Jackson Tujo

Caskets Offers Hope with 'Reflections'

Music Scene Media
Aug 11, 2023
2 min read

"Refined" is the word that sums up Caskets's newest release via Sharptone Records: Reflections. Full transparency: I am a massive fanboy of their work, returning to their work as Captives. They have gone through a gradual sound change as they found their voice. With Reflections, they inched much closer to finding what makes Caskets unique and refined what they do best.

The slow build-up to a grand and massive chorus is Caskets' brand. Nobody in the scene executes this style better. The intro track "Believe" shows how they refined that build-up with witty wordplay and lyricism. Then the chorus kicks in, reminding you that Caskets still has it. My favorite chorus occurs during "Guiding Light," a true cry for help (I hope whoever wrote this song is OK). Although the song has a somber meaning, it has everything that makes a pop hit. The track has a massive chorus, hard-hitting lyrics, a fun instrumental, and some riffs. Everything that makes Caskets enjoyable.

The production of Reflections by Dan Weller is the unsung hero. The ambiance throughout the album is quite immersive. Each track washes over you and transports the listener into the state of the band's choosing. My favorite showcase of this feeling is "Too Late." This song sounds like it could be directly out of I See Stars' Treehouse in the best way. Sometimes when bands add electronic influences, they stick out like a sore thumb. In "Too Late" and the entire album, these influences blend in perfectly and elevate each track.

"More Than Misery" is a standout track that features metalcore mainstays The Word Alive's vocalist Telle Smith. The track is incredibly well-written and performed. Hearing Telle's voice completely unleashed on a track was a treat. Though I wonder if it would have been better suited for a more aggressive track like "Six Feet Down." Telle's feature during the breakdown is such a rather jarring tone shift.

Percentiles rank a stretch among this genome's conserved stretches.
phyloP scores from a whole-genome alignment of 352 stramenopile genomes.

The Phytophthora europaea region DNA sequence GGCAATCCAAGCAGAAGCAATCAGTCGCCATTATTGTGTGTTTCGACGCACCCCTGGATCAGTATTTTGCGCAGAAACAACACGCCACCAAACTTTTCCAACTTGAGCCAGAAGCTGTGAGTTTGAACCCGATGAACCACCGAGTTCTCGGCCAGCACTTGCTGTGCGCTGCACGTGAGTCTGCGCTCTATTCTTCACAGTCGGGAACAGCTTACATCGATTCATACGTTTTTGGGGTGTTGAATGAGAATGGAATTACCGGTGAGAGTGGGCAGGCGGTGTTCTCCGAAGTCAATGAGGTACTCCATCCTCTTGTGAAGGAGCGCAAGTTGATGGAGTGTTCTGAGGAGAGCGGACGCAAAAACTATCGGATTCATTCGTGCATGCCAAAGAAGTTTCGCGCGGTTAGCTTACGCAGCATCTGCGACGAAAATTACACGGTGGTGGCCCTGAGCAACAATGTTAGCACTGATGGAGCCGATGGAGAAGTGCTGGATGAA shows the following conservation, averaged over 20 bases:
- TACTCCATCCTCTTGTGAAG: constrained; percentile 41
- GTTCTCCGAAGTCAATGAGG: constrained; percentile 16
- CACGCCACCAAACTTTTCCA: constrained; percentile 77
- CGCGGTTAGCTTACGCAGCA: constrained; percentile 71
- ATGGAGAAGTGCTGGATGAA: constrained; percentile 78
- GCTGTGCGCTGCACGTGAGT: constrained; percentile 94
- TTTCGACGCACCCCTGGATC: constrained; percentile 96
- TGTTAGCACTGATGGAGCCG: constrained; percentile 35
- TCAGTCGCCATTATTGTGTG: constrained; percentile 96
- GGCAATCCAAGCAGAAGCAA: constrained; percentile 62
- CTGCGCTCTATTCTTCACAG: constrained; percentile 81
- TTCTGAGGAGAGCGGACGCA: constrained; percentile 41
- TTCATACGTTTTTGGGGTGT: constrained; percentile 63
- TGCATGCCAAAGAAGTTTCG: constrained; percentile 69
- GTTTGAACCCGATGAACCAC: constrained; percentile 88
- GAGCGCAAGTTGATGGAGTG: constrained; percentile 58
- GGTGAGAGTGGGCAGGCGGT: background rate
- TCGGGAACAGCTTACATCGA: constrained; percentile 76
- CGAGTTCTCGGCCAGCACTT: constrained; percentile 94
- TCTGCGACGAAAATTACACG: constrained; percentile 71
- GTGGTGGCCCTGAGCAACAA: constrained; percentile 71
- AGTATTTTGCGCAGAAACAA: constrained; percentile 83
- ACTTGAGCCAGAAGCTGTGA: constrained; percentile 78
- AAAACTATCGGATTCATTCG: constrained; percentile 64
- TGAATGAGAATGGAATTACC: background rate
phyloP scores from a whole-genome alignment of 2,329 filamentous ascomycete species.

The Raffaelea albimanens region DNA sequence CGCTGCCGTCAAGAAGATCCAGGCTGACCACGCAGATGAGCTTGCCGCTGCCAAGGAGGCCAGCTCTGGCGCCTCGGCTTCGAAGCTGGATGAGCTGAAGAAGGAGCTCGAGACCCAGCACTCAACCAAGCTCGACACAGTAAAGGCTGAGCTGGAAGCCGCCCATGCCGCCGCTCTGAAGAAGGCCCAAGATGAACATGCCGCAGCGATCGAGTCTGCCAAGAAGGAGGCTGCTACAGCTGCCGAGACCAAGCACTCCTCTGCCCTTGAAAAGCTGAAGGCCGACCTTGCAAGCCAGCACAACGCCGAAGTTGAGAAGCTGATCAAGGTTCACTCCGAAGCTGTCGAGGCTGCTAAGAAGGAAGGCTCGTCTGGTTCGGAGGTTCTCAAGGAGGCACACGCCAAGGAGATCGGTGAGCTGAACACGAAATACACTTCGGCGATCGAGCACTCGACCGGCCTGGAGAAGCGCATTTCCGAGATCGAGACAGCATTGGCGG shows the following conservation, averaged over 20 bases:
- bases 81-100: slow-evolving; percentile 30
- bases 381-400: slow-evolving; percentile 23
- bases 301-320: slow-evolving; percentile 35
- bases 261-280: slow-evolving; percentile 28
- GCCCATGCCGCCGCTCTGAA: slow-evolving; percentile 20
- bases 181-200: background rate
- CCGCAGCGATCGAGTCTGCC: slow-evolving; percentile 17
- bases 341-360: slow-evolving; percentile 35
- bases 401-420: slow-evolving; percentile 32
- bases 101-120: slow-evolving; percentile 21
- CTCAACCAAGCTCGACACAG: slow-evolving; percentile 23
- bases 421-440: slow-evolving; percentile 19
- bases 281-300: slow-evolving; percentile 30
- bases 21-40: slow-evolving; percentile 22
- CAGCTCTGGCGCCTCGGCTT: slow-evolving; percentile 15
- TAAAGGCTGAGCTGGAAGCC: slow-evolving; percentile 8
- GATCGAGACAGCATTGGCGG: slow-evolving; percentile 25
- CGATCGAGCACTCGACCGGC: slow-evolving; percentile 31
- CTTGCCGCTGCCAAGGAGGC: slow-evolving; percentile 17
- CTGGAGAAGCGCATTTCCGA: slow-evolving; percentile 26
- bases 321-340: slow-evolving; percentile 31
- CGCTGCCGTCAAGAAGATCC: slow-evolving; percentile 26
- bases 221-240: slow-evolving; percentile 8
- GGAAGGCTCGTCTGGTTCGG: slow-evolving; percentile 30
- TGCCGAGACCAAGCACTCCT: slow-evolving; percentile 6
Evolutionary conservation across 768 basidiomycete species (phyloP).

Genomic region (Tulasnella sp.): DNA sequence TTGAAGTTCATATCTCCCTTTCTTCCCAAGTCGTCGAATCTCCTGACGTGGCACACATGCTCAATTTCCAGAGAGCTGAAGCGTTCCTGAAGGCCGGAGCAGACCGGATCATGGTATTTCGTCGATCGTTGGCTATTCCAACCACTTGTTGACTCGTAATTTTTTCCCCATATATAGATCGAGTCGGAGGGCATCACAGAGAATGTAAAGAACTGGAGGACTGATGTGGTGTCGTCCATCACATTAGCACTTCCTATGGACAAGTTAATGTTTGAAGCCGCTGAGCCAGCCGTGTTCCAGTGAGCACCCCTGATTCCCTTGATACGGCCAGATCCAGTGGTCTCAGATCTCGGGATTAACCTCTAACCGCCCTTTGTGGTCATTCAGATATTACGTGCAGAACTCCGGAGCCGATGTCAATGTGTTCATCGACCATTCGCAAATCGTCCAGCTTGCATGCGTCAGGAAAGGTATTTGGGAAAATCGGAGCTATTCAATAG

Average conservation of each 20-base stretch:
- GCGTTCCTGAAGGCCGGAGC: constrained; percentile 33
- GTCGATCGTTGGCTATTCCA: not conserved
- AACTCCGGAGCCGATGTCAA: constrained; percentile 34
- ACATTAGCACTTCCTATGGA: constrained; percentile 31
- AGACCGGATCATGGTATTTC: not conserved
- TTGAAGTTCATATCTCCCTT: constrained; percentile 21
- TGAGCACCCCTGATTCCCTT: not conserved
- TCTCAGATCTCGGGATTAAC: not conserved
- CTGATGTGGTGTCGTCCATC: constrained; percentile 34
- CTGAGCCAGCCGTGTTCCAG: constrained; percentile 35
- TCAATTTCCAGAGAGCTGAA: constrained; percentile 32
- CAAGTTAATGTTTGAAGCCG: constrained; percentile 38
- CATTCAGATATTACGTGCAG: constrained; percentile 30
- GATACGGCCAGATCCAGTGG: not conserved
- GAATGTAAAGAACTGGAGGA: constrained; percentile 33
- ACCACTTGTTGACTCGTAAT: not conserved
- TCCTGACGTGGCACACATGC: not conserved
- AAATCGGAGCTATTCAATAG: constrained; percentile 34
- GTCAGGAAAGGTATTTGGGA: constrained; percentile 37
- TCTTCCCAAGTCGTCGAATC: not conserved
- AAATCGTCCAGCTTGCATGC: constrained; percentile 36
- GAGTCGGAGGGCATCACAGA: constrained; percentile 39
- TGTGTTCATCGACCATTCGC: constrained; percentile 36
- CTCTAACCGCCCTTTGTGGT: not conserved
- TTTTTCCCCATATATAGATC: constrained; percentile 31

The breakdowns on the album are innovative and unique. Caskets are as much of a metalcore band as the new-Bad Omens and Sleep Token. Maybe they are post-hardcore; maybe they are part of a new post-metalcore genre. Regardless, they offer a new type of breakdown, where the instruments still go down-tempo, but there is an electronic beat-drop with aggressive vocals and cadence. It is hard to describe, but "Too Late"'s breakdown threw me for a loop in a good way.

"Hate Me" is my favorite track on Reflections. The song is catchy and perfectly describes the paradoxical nature of a toxic relationship. My favorite part occurs in the chorus when vocalist Matt Flood cries, "I love it when you hate...hate all of me!"

The finale, "Better Way Out," is the inverse "Guiding Light" and offers a lifeline to anyone afraid to ask for help. It offers a message of hope. The chorus exclaims, “When all is said and done, you’re as strong as anyone.” It is a truly positive note to end a journey of an album. Many listeners in this scene struggle with mental health, making messages like these crucial.

With Reflections, Caskets take everything they are known for and experiment piece-by-piece to keep the listener on their toes and build something unique. Vocalist Matt Flood speaks of messages of regret, helplessness, and at the end, hope. Everyone can find something in this album to relate to. Even with these messages, you can find any song on Reflections enjoyable to dance to, some even to mosh with. I am completely and utterly intrigued to see what Caskets cook up next.

Listen to Reflections Below:

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